HL Deb 06 July 1995 vol 565 cc1244-6

3.26 p.m.

Baroness Macleod of Borve asked Her Majesty's Government:

What representations they are making to the Government of Malawi to ensure a fair trial for Dr. Hastings Banda and others.

The Minister of State, Foreign and Commonwealth Office (Baroness Chalker of Wallasey)

My Lords, as a party to the International Covenant on Civil and Political Rights, the Malawi Government are obliged to give Dr. Banda and his co-accused a fair and public hearing. We expect those obligations to be fulfilled completely. We shall be monitoring the trial and note that the defence counsel is British. There are no grounds at this stage for us to make representations.

Baroness Macleod of Borve

My Lords, in thanking my noble friend for her helpful Answer, perhaps I may also thank her on behalf of the people of Malawi for all that she has done over many years to help that very poor but very beautiful and kind country. However, in view of what she has just said, is my noble friend aware that on 14th February 1995 the Director of Public Prosecutions of Malawi said on the BBC World Service that the decision to arrest Dr. Banda and others was entirely political and not made by his department?

Baroness Chalker of Wallasey

My Lords, I am always pleased to do all that I can for poor countries in the world. I was, of course, aware of the comments that had been made on the BBC, but not all comments that have been made on the BBC and in other places about that situation have been wise or accurate. We have sought to ensure that the trial is properly conducted. We have through our "Good Government" initiative arranged training in the UK on the conduct of jury trials for Malawian judges, including Justice Mkandawire who is presiding at this trial.

Lord Molloy

My Lords, may I ask the Minister to bear in mind that this country of ours is looked on throughout the world as the country that created democracy and decent justice? To that extent, will she add to the excellent statement that she has just made by assuring the House that we shall attempt to get the support of all democratic countries on this issue? I believe that our country can provide that lead and that we shall be supported.

Baroness Chalker of Wallasey

My Lords, this is a very vexed issue but, as the noble Lord knows, we have not only sought to promote sound democracy in emerging countries, but to ensure that they have the training and the institutional capacity to run a proper judiciary which has due respect for human rights. It is critically important that human rights are properly respected both in Malawi and other countries. There have been improvements in the past year or so in Malawi. Where democracy is to flourish, it is right that there should be freedom of the press, freedom of speech and full regard for the courts of law.

Lord Boyd-Carpenter

My Lords, is my noble friend aware that Dr. Banda is a very old man with a very long and distinguished record of public service? Will she assure the House that Her Majesty's Government are watching carefully to see that, if he has to be put on trial at all, he has a fair trial?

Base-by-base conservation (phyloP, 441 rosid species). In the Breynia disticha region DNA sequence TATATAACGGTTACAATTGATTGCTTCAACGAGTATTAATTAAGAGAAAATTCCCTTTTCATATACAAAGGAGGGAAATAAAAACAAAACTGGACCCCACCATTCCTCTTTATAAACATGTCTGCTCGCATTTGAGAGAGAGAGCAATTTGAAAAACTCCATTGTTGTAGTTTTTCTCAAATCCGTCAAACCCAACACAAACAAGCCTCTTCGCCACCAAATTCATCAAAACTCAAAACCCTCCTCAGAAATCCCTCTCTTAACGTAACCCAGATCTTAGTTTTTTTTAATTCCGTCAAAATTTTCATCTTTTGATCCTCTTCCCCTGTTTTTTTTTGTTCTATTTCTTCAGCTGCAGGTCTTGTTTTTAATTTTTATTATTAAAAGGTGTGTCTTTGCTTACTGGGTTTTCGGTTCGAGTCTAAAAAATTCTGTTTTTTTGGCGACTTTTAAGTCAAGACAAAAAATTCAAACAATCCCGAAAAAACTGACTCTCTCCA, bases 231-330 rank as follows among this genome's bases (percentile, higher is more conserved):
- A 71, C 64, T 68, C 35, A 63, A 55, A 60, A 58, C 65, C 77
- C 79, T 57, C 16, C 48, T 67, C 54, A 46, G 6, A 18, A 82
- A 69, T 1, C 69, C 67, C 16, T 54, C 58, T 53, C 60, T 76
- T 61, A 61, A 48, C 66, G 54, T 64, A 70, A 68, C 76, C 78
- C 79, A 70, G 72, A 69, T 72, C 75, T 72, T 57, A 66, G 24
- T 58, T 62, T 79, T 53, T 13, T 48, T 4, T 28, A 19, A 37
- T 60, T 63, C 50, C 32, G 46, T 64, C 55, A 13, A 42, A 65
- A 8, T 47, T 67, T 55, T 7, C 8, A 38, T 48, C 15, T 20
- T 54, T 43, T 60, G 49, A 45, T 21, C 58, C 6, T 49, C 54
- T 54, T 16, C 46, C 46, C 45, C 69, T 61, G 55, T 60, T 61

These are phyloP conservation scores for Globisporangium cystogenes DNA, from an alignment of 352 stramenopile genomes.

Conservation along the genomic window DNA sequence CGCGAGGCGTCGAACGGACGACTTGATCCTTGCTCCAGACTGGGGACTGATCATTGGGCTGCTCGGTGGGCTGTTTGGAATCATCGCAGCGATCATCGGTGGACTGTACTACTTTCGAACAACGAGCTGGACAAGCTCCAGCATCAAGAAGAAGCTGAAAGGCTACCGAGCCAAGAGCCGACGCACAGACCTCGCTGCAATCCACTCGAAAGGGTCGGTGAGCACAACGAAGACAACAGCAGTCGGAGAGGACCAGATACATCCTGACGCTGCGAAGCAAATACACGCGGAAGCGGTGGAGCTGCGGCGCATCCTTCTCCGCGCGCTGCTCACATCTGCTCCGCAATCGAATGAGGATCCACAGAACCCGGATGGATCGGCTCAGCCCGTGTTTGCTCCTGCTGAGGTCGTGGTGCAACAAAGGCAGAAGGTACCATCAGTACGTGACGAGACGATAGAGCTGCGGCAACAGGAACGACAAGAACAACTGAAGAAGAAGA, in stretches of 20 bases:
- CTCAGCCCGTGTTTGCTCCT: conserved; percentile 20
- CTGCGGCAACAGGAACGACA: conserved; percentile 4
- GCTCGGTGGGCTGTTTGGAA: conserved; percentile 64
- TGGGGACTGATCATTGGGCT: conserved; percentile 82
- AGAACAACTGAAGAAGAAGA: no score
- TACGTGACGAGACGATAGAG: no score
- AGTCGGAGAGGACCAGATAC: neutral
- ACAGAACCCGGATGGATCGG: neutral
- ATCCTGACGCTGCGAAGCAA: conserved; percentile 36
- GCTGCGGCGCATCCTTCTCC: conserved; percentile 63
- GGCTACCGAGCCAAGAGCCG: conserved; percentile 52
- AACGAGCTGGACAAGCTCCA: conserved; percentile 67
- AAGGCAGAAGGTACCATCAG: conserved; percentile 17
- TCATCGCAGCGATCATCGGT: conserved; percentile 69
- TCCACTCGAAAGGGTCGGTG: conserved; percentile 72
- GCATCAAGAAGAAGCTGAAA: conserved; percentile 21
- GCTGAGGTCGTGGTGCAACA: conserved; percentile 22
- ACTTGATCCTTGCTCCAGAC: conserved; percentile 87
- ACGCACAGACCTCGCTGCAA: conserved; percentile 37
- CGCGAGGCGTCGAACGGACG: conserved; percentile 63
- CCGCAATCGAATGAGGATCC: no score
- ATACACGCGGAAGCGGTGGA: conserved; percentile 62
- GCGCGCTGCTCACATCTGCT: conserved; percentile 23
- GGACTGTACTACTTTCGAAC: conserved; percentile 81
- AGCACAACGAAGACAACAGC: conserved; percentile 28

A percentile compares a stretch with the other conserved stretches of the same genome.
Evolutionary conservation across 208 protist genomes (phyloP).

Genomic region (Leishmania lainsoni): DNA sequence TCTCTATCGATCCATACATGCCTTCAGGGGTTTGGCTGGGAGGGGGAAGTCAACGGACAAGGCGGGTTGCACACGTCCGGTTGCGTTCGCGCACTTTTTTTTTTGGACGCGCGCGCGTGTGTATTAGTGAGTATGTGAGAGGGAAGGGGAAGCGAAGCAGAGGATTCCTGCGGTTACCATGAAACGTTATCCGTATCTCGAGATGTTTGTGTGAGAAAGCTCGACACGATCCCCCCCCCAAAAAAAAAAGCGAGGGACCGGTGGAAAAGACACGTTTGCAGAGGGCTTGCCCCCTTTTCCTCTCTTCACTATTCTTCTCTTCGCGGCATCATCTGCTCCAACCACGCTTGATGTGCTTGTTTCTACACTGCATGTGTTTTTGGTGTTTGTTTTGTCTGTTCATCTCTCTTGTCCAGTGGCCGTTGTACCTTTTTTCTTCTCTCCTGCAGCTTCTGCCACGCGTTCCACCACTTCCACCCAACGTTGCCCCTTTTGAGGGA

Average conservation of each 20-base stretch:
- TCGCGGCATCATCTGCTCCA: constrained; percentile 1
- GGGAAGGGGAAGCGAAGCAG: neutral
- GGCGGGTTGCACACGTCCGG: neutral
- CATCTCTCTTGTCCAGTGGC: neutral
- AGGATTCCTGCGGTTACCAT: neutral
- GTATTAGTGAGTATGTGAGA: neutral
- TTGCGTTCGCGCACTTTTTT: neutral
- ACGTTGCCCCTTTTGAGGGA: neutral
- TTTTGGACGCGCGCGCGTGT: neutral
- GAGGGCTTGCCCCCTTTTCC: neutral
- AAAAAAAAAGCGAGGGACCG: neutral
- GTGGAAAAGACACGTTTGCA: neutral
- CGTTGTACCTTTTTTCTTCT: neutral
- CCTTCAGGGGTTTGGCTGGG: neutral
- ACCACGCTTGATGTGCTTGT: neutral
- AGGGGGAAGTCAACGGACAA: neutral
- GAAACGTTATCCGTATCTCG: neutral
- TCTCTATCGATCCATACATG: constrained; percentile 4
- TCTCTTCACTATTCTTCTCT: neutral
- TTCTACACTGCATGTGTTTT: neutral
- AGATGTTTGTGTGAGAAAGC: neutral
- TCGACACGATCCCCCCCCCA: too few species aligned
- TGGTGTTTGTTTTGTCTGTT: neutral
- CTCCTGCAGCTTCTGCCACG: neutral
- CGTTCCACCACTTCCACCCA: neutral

Baroness Chalker of Wallasey

My Lords, we are all aware of the many years of dutiful service that Dr. Hastings Banda has given to Malawi. We have been at pains to ensure that any trial, and particularly this trial, is conducted properly. The trial is now expected to start on 10th July when the judge will hear pleas. The jury selection is planned for 11th July. The whole world's eyes will be on the conduct of justice in Malawi. That is absolutely right and proper.

Lord Judd

My Lords, does the Minister agree that merely because of the tyranny and repression which characterised the previous regime it is tremendously important that this trial, of all trials, should be conducted in a way beyond reproach? Does she realise that she will have the full support of this side of the House in ensuring that that happens? Will she inform the House how much priority is given within the aid budget towards strengthening the administration of justice as part of good governance in the third world, to which the Government are committed?

Baroness Chalker of Wallasey

My Lords, I am grateful to the noble Lord, Lord Judd. He is absolutely right: this trial must be conducted in a way that is beyond reproach. That is why the United Kingdom has focused much of its support for good government on the proper training, for jury trials, of judges and of others. I can give the noble Lord details of the training attachments: six High Court judges and two Supreme Court judges are being trained in this country; and three jury trial workshops are being conducted in Malawi to ensure that that happens. I am glad that we have the full support of the Opposition. All the work that we are doing in institution building in Malawi and other countries is designed to make them self-sufficient in running a system which is responsible and which enables every person to be heard before a court, with a proper defence, and that they be judged innocent until they are proven guilty.